had a man's life completely displayed and mapped out, reflected in literature as if in a mirror. We were able to find out what Carlyle and Mrs. Carlyle might be doing and even thinking about at any given time. I asked if there were another such instance in the field of biography or even auto-biography. "Here we have before us -- " I continued to say "not only the Reminiscences, and the Froude series but the Letters of Emerson and Carlyle, beside the histories and essays which are dated for us by the memoirs. There are so many sentences and paragraphs in these letters ^Carlyle's^ works which are made to shine with new meaning if we grow familiar with the date and circumstances under which the writing was done. 'A man is never so confidential as when he addresses the whole world.' {"} I quoted,

[ p. 9 ]

and then stopped, for something was evidently amusing my associates -- and as I hesitated the host turned away and devoted himself to mending the fire, as if to conceal his uncontrollable laughter. My own view of the question had been listened to with extreme courtesy but the previous suggestion had in some way touched a hidden spring of long-pent reminiscence and amusement. ''What should you say to our friend's certainty?" said asked the host when he turned toward us ^us^ again, and his guest said nothing, but smiled significantly and shook his head. It instantly became evident to me that they not only believed that Carlyle's biography did not cover the entire ground of his experience but that they were well aware of some important omission. But neighbe neither gentleman offered me any explanation{.} So presently I went on to say that one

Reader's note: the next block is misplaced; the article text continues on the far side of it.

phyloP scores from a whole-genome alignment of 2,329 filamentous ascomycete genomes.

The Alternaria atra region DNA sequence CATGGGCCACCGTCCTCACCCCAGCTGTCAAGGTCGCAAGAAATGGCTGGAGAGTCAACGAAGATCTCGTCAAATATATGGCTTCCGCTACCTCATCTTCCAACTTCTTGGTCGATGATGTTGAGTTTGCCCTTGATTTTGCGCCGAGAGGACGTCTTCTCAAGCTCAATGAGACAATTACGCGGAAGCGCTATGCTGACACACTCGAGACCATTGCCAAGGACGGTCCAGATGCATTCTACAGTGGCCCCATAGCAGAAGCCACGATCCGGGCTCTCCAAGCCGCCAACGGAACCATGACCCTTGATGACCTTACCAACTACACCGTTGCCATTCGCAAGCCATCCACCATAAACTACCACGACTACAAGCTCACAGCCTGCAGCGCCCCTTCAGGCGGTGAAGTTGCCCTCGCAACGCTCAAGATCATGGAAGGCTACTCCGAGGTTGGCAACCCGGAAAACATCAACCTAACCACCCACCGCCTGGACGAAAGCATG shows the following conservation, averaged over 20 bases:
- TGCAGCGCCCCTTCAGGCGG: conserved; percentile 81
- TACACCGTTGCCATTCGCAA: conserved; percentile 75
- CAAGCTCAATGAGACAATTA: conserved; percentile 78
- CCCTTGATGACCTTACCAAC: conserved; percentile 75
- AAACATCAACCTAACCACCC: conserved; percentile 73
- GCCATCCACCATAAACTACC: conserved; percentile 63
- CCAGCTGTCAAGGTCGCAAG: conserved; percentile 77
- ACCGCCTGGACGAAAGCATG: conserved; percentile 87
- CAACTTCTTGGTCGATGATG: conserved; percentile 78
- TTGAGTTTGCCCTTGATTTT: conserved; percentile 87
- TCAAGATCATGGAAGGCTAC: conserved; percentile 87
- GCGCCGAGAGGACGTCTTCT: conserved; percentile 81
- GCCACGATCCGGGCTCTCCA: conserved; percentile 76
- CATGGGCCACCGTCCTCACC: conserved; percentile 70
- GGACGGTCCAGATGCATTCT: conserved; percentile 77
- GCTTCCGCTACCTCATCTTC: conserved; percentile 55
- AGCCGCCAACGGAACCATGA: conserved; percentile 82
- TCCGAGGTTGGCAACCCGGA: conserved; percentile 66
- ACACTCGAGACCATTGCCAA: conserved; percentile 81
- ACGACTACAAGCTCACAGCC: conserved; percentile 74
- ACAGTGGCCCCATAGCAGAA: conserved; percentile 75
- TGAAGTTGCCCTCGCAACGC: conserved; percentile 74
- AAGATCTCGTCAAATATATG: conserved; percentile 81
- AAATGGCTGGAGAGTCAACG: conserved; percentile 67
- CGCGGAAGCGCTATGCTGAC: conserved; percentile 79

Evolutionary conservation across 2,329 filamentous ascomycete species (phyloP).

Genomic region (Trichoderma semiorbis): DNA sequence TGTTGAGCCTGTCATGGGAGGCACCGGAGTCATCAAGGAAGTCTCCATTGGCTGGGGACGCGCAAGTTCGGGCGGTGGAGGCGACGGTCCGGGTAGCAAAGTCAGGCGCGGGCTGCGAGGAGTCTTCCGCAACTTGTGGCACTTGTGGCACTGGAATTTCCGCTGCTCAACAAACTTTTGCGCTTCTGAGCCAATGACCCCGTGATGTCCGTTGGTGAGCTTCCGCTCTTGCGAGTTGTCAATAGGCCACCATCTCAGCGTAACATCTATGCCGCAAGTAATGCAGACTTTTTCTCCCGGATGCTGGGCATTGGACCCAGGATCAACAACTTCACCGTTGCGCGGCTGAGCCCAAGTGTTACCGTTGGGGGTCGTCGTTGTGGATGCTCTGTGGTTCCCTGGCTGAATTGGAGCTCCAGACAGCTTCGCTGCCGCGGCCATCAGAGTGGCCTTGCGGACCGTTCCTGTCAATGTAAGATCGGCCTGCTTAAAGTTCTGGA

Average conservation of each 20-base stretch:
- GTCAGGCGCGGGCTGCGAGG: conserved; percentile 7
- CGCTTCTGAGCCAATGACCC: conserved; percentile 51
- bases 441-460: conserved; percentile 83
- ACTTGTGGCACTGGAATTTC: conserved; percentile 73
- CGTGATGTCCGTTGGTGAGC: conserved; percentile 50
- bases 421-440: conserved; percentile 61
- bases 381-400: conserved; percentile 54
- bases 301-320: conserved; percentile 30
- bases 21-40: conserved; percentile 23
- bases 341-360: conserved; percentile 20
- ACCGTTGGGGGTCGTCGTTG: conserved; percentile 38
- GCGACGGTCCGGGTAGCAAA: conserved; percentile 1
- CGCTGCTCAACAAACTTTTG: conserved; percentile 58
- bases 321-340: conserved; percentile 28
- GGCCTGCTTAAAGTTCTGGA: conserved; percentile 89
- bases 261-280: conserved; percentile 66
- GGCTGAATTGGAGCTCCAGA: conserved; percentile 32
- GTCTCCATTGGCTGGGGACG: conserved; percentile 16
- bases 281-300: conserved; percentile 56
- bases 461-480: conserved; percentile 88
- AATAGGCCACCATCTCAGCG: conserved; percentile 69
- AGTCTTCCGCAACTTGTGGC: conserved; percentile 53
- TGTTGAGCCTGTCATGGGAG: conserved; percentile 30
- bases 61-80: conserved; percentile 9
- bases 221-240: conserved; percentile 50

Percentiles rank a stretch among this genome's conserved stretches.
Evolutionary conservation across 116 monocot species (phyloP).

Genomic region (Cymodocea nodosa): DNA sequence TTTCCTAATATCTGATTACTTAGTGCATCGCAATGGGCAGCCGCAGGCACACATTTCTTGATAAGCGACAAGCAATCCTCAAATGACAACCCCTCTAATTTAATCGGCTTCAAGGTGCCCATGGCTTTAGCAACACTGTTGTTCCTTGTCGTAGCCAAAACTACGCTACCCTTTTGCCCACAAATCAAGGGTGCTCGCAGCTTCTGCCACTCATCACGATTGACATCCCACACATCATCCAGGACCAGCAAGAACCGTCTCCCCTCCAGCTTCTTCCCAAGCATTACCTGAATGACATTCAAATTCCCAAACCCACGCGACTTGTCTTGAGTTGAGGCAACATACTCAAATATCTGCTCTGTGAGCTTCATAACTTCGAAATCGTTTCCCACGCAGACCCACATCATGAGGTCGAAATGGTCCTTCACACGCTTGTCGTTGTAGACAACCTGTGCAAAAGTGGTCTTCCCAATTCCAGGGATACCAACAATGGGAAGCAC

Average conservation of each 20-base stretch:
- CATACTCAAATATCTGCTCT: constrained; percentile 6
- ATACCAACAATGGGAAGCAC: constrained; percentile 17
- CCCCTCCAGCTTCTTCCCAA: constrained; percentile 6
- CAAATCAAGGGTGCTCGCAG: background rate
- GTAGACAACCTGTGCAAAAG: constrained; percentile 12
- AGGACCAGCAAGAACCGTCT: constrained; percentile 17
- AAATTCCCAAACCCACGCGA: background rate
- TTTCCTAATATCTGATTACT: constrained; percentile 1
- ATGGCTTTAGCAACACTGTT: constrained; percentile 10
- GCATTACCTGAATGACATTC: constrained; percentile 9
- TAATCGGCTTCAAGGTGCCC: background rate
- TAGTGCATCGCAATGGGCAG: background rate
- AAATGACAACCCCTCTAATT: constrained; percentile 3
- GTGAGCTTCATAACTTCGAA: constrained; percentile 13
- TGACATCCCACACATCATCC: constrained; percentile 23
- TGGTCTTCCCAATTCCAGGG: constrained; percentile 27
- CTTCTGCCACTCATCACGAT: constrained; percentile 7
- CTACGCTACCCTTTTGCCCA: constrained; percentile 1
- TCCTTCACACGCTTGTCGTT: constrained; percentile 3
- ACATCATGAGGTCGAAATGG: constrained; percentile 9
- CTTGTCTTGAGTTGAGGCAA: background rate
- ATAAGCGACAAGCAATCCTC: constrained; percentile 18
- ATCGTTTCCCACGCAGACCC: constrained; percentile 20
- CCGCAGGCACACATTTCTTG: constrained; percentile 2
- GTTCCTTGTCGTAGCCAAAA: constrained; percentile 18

[ p. 10 ]

thought ^point^ that had always been persistently interesting to me, was the idea that of Carlyle's having been so near, at one time to coming over to America. He would have been sure to become prominent in our national affairs, not taking any public position, I hastened to explain, but as a strong color on an artists palette dominates the weaker ones. He would have been sure to make himself felt. With his clear judgment upon the vexed question of Slavery, just in its fierce early ferment in those days, he would have been sure either to delay or to precipitate public excitement in some way. Nothing interests ^impresses^ me more than the change which our climate, especially in the Northeastern States, makes in the immigrants from the old world. They at once begin to live at much higher pressure, thought and action become easier, and an exactly opposite reasoning shows how good it is for ourselves,

[ p. 11 ]

overbraced and stimulated, to go to England where our nervous activity is quieted down. I felt it in a marked way in my only visit, now many years ago.
    "Good heavens"! exclaimed my fellow guest{.} "think {Think} for one instant of Carlyle's being made more impetuous and still further electrified! What a tempestuous, impossible" -- but I could not help observing that both the ^speaker^ and the host were more amused than ever at some suggestion beyond the mere words repeated above. I could not have guessed then that my own ^unconscious^ allusion to the fact, had quite upset their gravity. The friends looked at each other once more, and went off into uncharacteristic peals of laughter. I could not help joining them for very sympathy, but I was extremely desirous to know their "exquisite reason," and I suppose

[ p. 12 ]

 that my countenance made a strenuous appeal.